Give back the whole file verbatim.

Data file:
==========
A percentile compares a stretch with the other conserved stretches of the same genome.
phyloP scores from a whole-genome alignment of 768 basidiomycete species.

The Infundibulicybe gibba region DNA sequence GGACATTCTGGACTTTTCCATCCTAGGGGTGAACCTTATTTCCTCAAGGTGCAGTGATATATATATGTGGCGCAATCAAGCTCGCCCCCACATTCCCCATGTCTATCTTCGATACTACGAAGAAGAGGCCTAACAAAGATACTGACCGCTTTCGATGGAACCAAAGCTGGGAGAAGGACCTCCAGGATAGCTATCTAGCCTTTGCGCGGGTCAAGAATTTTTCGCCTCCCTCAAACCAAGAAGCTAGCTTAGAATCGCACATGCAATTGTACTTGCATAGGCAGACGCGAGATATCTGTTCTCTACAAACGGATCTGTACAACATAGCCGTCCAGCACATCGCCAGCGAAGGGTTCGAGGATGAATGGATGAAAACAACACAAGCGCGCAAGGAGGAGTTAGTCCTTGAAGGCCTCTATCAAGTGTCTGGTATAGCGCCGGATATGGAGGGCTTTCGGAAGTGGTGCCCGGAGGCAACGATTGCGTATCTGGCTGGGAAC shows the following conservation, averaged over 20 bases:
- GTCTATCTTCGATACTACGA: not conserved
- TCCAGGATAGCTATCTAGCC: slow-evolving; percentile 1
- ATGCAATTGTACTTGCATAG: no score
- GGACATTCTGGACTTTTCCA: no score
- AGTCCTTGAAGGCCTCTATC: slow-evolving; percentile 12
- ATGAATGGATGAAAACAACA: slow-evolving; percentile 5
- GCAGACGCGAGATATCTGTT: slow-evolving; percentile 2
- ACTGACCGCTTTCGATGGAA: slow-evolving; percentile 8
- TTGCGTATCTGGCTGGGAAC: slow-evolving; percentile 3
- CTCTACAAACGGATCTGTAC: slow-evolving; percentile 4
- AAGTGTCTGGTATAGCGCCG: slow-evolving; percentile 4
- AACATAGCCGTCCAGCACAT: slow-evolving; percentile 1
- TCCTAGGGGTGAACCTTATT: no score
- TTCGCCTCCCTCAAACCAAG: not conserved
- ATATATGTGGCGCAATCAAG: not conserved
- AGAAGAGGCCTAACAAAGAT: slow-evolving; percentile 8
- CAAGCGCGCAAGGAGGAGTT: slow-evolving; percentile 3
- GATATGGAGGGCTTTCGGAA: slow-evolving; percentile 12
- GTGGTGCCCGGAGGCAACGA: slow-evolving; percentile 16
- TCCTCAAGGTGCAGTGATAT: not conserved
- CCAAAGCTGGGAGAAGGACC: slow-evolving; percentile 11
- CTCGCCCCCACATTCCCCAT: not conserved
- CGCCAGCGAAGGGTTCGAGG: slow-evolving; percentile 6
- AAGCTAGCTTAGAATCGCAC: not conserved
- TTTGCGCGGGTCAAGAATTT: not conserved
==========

A percentile compares a stretch with the other conserved stretches of the same genome.
phyloP scores from a whole-genome alignment of 768 basidiomycete species.

The Infundibulicybe gibba region DNA sequence GGACATTCTGGACTTTTCCATCCTAGGGGTGAACCTTATTTCCTCAAGGTGCAGTGATATATATATGTGGCGCAATCAAGCTCGCCCCCACATTCCCCATGTCTATCTTCGATACTACGAAGAAGAGGCCTAACAAAGATACTGACCGCTTTCGATGGAACCAAAGCTGGGAGAAGGACCTCCAGGATAGCTATCTAGCCTTTGCGCGGGTCAAGAATTTTTCGCCTCCCTCAAACCAAGAAGCTAGCTTAGAATCGCACATGCAATTGTACTTGCATAGGCAGACGCGAGATATCTGTTCTCTACAAACGGATCTGTACAACATAGCCGTCCAGCACATCGCCAGCGAAGGGTTCGAGGATGAATGGATGAAAACAACACAAGCGCGCAAGGAGGAGTTAGTCCTTGAAGGCCTCTATCAAGTGTCTGGTATAGCGCCGGATATGGAGGGCTTTCGGAAGTGGTGCCCGGAGGCAACGATTGCGTATCTGGCTGGGAAC shows the following conservation, averaged over 20 bases:
- GTCTATCTTCGATACTACGA: not conserved
- TCCAGGATAGCTATCTAGCC: slow-evolving; percentile 1
- ATGCAATTGTACTTGCATAG: no score
- GGACATTCTGGACTTTTCCA: no score
- AGTCCTTGAAGGCCTCTATC: slow-evolving; percentile 12
- ATGAATGGATGAAAACAACA: slow-evolving; percentile 5
- GCAGACGCGAGATATCTGTT: slow-evolving; percentile 2
- ACTGACCGCTTTCGATGGAA: slow-evolving; percentile 8
- TTGCGTATCTGGCTGGGAAC: slow-evolving; percentile 3
- CTCTACAAACGGATCTGTAC: slow-evolving; percentile 4
- AAGTGTCTGGTATAGCGCCG: slow-evolving; percentile 4
- AACATAGCCGTCCAGCACAT: slow-evolving; percentile 1
- TCCTAGGGGTGAACCTTATT: no score
- TTCGCCTCCCTCAAACCAAG: not conserved
- ATATATGTGGCGCAATCAAG: not conserved
- AGAAGAGGCCTAACAAAGAT: slow-evolving; percentile 8
- CAAGCGCGCAAGGAGGAGTT: slow-evolving; percentile 3
- GATATGGAGGGCTTTCGGAA: slow-evolving; percentile 12
- GTGGTGCCCGGAGGCAACGA: slow-evolving; percentile 16
- TCCTCAAGGTGCAGTGATAT: not conserved
- CCAAAGCTGGGAGAAGGACC: slow-evolving; percentile 11
- CTCGCCCCCACATTCCCCAT: not conserved
- CGCCAGCGAAGGGTTCGAGG: slow-evolving; percentile 6
- AAGCTAGCTTAGAATCGCAC: not conserved
- TTTGCGCGGGTCAAGAATTT: not conserved